Dennis J. White  




Editors, Daily Planet: 

It will be interesting to see how the green kitchen waste cans the city recently provided to homeowners actually work over time. Despite the positive effect of reducing landfill volume and recycling nutrients as compost, several factors may need further thought:  

1. For as long as the city has provided yard waste collections, some plant residue remains on streets after collection. The collectors are careful and work hard. But inevitably bits and pieces of yard waste are left behind to end up in gutters and storm sewers. With yard waste alone, the nuisance factor is minute. With food wastes now included, such residues may well attract rodents and small animals. Is the city monitoring this effect? If so, how?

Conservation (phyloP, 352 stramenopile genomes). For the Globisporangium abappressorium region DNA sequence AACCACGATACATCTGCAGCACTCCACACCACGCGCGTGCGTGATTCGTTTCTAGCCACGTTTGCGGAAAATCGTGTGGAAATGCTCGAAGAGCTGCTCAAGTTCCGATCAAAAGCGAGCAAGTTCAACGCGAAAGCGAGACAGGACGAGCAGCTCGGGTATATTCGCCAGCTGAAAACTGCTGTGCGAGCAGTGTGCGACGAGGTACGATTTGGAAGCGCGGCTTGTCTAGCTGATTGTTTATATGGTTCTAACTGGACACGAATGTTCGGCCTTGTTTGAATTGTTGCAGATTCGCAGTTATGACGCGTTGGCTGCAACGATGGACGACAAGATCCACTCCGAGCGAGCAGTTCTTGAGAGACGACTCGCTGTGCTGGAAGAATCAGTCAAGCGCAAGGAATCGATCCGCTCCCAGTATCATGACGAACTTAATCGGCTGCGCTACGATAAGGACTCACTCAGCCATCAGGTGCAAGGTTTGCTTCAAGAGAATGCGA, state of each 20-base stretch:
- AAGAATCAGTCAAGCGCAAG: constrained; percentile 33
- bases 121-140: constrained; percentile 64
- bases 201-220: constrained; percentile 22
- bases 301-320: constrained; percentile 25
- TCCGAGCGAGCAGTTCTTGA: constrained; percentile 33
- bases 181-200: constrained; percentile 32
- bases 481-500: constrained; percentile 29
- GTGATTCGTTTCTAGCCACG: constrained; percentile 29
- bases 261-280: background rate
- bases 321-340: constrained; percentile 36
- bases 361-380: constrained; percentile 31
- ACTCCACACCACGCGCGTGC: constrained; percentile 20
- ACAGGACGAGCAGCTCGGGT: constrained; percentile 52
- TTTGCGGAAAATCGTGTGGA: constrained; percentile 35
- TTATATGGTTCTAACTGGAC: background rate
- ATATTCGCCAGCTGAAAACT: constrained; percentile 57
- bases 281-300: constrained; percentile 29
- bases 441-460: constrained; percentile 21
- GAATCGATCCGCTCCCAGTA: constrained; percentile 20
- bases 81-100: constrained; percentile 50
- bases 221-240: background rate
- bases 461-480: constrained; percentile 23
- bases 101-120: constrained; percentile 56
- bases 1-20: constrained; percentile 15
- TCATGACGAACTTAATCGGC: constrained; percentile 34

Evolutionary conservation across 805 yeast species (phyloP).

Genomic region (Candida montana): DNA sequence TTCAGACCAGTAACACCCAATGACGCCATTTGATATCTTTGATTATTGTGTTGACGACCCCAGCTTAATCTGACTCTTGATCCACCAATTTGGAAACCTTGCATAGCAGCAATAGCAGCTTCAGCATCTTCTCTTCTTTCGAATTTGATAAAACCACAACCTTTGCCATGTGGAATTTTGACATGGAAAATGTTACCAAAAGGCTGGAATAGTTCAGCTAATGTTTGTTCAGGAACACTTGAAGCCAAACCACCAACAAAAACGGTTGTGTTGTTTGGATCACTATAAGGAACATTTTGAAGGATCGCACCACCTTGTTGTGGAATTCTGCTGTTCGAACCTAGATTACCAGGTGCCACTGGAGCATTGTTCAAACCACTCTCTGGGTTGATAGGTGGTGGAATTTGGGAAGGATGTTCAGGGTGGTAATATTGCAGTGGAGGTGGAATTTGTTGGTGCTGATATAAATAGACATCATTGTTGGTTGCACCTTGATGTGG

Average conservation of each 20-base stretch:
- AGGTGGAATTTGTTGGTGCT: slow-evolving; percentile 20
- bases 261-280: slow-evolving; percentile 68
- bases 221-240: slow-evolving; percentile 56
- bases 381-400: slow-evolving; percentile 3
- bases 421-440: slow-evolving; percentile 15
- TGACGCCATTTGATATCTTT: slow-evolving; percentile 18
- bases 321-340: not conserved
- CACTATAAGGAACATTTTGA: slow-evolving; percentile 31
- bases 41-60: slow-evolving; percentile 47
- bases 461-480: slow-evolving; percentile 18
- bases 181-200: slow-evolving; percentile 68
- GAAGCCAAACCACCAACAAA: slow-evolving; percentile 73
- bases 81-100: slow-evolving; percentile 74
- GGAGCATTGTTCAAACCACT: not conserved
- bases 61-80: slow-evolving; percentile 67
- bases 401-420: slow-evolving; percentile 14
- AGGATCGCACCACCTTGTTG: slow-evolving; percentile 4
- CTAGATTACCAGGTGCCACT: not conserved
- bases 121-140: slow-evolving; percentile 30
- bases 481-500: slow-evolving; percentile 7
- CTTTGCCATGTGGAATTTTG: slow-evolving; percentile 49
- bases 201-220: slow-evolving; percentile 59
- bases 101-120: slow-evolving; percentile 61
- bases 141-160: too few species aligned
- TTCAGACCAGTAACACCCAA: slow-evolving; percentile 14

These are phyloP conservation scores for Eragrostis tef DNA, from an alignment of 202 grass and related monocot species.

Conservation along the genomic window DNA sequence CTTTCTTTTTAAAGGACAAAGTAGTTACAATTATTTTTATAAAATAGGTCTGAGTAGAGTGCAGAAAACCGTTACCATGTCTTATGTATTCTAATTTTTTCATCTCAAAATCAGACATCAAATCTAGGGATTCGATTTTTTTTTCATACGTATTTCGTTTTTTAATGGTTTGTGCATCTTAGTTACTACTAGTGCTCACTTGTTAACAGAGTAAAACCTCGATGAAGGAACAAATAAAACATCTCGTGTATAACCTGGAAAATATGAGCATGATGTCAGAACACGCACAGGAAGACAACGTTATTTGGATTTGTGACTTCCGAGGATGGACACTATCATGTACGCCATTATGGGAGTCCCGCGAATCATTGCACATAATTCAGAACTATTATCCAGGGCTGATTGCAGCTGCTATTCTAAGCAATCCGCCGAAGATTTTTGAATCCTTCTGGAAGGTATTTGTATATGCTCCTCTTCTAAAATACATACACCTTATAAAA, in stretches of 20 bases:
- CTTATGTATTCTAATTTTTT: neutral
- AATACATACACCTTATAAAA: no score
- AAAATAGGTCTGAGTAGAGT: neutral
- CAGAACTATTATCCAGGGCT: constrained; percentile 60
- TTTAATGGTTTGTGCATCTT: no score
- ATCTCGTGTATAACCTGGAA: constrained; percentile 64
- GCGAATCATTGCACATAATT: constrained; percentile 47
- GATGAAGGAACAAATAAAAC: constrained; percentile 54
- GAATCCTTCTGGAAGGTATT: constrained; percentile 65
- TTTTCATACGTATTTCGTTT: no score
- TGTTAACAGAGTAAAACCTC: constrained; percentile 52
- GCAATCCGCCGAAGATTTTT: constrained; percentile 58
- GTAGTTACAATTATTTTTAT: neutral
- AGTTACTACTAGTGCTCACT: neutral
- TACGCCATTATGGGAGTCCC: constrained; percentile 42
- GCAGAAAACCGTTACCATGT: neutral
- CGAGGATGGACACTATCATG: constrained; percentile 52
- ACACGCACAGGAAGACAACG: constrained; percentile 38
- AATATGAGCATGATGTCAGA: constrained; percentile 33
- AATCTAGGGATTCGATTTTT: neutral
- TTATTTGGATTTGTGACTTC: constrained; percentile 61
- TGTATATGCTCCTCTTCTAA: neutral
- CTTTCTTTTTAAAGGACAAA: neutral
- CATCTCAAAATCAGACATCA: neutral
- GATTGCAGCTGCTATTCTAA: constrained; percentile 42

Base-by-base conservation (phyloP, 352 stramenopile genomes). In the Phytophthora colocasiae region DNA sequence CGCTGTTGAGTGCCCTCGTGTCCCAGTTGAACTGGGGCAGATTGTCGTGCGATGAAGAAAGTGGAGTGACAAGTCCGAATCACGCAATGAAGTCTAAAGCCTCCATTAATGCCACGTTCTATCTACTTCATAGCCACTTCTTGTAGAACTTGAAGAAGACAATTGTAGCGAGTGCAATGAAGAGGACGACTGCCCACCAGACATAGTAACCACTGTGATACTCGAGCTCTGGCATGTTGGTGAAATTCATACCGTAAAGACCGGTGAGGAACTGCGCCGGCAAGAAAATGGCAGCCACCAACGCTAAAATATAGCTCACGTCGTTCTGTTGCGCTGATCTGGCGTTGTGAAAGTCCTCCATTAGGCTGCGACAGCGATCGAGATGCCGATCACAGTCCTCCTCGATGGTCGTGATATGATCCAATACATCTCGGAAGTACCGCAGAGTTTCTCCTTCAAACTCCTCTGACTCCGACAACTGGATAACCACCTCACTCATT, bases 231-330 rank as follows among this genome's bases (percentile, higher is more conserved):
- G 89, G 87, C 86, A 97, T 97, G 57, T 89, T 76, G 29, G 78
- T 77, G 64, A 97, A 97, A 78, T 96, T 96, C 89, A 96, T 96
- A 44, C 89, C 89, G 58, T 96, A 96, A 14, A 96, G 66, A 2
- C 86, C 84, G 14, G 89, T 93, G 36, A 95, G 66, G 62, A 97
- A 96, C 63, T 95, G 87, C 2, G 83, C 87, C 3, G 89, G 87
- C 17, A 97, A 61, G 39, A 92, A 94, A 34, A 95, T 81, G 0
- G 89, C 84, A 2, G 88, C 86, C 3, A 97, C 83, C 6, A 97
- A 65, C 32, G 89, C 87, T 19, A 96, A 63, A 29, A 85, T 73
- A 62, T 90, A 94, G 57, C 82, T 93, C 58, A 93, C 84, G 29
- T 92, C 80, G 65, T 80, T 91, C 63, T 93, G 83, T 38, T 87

2. Keeping the small green containers clean requires water. More water than used before the cans were distributed will be needed to keep these containers clean. Keeping cans clean and conserving water are contradictory. And water used in these cans should not be used on outdoor plantings as it will contain residues that will attract rodents.  

3. Where are these containers to be stored? Under the sink? No room. On top of break-the-bank-newly-installed marble, granite, and limestone counters? Definitely not aesthetically compatible with such modern amenities. Or, on kitchen decks, vulnerable to raccoon attacks?  

Thoughts, ideas, and experience-to-date all sought. 

Barbara Witte 




Editors, Daily Planet: 

Thank you, John Smith, for your eloquent commentary on the anniversary of the introduction of the Christopher and Dana Reeve Paralysis Act, a bill that has still not yet been passed, after five-years in Congress (“Searching for a Cure for Spinal Injuries,” Sept. 25).